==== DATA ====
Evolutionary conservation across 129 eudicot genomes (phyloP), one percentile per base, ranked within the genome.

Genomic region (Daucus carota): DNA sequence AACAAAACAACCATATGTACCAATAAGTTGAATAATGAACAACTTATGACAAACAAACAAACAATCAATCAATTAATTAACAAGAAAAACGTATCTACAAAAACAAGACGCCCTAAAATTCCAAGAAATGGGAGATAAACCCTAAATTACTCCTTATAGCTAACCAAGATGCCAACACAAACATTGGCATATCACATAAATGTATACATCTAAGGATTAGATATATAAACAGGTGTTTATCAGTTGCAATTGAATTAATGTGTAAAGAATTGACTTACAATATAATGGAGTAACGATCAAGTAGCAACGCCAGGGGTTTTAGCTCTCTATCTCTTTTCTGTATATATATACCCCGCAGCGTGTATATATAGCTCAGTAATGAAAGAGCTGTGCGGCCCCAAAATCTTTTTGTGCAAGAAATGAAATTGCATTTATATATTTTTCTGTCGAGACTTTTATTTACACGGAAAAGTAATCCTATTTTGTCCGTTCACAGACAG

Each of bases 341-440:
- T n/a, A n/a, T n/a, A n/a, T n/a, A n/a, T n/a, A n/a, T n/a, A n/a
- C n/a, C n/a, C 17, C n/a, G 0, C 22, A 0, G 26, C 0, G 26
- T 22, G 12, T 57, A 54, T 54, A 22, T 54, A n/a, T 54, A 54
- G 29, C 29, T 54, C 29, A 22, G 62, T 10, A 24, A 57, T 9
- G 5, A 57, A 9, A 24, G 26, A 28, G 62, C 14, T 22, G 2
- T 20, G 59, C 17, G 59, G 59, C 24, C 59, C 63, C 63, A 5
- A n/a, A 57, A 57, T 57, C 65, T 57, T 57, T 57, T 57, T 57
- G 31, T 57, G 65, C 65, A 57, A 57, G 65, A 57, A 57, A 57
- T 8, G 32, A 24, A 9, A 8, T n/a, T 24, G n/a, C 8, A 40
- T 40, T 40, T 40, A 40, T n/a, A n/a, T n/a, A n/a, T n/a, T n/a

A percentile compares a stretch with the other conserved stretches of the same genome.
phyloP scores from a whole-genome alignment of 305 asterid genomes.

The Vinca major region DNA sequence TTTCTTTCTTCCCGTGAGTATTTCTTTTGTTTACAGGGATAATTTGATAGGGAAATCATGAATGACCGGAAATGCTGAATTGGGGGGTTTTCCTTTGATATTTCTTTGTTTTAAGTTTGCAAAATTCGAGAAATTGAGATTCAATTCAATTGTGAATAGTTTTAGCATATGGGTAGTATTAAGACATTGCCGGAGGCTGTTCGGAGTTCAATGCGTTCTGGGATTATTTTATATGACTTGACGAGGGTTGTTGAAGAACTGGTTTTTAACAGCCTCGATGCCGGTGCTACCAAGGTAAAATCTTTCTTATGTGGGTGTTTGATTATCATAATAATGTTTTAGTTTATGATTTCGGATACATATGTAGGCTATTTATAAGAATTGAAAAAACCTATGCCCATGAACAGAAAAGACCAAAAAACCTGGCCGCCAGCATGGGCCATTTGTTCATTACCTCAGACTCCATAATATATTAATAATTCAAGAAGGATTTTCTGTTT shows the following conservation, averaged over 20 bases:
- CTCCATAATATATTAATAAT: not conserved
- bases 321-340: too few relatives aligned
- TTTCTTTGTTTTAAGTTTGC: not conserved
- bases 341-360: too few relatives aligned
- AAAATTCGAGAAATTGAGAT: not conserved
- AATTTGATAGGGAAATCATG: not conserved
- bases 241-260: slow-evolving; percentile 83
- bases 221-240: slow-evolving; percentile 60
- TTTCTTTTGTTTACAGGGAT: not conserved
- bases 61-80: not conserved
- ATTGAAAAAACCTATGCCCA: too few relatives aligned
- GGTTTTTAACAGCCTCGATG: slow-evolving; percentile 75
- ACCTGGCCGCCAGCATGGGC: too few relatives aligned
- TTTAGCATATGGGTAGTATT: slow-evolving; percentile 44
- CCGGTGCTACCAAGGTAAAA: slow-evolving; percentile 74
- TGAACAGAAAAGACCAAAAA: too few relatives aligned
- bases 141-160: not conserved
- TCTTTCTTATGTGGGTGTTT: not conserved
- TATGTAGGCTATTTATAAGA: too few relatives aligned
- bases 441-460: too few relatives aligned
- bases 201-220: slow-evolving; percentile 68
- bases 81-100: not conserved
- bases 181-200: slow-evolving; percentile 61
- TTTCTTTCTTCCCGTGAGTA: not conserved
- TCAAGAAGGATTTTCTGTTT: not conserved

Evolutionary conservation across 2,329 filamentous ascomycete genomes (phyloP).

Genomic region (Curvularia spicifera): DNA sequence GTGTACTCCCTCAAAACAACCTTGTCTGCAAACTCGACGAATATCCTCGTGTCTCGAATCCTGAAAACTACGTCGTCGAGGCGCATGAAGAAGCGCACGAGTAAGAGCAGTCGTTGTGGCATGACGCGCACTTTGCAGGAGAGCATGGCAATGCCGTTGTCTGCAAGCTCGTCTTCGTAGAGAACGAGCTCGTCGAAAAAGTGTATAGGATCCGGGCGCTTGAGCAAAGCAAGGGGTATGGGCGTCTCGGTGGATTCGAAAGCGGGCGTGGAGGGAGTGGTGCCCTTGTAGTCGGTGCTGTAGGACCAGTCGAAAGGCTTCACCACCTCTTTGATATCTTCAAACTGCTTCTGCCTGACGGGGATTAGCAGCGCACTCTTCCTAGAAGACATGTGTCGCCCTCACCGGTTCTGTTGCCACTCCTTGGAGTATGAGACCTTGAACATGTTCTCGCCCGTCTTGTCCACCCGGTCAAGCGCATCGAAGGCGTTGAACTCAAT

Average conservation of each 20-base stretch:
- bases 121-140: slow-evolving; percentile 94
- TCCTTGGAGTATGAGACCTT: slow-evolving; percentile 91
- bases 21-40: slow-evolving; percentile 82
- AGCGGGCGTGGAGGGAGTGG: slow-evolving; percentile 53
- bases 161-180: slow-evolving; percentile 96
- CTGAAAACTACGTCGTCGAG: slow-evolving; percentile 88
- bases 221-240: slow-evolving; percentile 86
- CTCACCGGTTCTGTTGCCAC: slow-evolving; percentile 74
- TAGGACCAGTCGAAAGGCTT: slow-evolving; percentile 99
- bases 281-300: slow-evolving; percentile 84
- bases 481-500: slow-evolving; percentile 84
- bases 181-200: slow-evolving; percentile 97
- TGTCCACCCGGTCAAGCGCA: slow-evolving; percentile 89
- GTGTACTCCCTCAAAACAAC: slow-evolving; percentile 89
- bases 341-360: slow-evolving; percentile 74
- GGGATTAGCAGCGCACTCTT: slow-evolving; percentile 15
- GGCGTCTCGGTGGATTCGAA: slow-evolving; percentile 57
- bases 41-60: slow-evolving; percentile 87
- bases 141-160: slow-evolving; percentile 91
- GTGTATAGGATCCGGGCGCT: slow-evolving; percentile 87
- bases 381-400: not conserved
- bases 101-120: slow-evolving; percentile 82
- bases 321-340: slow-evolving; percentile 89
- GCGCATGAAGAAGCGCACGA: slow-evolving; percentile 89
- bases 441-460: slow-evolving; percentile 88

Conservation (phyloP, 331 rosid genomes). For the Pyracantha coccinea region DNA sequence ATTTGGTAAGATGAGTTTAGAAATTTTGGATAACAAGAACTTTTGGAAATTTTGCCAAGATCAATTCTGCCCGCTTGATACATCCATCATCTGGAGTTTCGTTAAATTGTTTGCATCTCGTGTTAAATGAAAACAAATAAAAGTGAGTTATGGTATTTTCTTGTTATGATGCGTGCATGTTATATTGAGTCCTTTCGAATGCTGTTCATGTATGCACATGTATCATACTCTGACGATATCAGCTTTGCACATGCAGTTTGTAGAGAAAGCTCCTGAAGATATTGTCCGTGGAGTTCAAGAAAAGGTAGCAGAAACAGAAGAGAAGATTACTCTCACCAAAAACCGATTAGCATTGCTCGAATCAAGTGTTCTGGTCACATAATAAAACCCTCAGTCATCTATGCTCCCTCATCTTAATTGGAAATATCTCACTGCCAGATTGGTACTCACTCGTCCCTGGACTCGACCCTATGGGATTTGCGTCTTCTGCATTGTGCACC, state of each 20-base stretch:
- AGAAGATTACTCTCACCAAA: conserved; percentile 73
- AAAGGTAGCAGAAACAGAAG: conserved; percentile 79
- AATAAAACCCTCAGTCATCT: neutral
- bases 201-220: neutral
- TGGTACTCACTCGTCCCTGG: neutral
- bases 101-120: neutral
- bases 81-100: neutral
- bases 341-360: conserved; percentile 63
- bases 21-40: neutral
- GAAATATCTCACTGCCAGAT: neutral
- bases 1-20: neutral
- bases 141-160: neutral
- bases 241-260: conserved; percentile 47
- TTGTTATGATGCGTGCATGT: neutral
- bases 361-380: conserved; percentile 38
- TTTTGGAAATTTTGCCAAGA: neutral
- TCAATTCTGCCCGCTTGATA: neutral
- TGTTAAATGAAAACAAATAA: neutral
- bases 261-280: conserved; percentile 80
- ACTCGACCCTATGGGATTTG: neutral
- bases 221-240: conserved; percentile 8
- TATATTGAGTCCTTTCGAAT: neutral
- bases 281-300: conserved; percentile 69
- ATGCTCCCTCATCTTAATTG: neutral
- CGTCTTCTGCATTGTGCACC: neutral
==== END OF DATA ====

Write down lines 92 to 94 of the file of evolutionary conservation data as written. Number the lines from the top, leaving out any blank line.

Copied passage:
- TATATTGAGTCCTTTCGAAT: neutral
- bases 281-300: conserved; percentile 69
- ATGCTCCCTCATCTTAATTG: neutral